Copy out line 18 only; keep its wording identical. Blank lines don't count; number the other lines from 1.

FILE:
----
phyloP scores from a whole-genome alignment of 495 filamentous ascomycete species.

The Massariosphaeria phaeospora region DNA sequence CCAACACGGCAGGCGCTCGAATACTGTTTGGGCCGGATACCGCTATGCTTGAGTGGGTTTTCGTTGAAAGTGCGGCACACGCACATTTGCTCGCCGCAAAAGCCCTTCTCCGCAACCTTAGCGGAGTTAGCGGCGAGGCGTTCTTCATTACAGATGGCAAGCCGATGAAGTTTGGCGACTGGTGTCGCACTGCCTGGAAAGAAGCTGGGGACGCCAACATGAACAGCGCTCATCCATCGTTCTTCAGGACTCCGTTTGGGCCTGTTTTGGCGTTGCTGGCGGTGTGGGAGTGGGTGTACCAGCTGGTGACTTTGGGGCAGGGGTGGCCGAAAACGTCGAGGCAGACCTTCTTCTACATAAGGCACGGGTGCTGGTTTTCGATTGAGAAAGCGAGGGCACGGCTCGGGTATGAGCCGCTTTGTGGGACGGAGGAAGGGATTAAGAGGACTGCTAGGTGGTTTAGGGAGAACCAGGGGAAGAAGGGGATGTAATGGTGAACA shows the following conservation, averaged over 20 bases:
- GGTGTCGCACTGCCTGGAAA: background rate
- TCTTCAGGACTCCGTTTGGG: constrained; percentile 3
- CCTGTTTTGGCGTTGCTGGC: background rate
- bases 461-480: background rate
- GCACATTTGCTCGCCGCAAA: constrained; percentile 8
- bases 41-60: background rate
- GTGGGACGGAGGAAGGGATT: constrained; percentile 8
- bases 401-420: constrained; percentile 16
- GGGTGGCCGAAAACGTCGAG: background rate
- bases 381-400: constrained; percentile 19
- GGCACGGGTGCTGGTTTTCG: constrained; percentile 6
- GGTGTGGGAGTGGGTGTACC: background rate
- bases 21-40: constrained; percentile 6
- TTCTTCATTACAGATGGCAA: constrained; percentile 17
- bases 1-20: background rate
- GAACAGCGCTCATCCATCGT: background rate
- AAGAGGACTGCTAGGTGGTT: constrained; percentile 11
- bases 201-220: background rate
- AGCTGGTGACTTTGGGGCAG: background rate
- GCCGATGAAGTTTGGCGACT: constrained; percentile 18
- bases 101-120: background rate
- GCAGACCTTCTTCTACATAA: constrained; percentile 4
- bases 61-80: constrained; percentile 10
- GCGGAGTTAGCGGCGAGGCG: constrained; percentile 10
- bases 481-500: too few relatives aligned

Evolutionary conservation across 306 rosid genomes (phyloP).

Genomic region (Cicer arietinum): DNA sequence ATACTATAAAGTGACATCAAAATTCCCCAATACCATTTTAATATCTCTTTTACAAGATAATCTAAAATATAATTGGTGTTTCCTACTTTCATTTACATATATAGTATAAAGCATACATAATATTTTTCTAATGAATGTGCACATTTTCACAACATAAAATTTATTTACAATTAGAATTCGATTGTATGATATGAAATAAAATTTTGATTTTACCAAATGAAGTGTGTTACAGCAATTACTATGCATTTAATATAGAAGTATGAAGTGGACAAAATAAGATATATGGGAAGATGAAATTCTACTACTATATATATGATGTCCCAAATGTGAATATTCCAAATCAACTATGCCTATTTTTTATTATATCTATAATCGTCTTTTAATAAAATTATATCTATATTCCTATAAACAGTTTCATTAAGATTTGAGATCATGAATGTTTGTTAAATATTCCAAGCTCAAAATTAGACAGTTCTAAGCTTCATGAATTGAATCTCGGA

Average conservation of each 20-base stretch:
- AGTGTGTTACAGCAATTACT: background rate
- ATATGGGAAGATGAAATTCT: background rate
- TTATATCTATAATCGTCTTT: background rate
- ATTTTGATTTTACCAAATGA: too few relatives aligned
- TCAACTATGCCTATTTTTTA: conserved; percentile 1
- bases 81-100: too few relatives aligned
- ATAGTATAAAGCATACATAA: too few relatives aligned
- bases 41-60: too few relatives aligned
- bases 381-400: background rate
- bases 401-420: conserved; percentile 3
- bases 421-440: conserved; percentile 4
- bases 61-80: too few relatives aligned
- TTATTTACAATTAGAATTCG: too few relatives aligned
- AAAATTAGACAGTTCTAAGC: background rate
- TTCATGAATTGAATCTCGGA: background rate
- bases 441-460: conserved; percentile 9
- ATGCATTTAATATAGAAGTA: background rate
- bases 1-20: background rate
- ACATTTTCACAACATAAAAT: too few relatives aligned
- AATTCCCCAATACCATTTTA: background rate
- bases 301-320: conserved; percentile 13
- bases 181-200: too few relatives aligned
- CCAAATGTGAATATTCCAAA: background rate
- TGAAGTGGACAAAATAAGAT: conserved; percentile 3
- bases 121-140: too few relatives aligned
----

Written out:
- GAACAGCGCTCATCCATCGT: background rate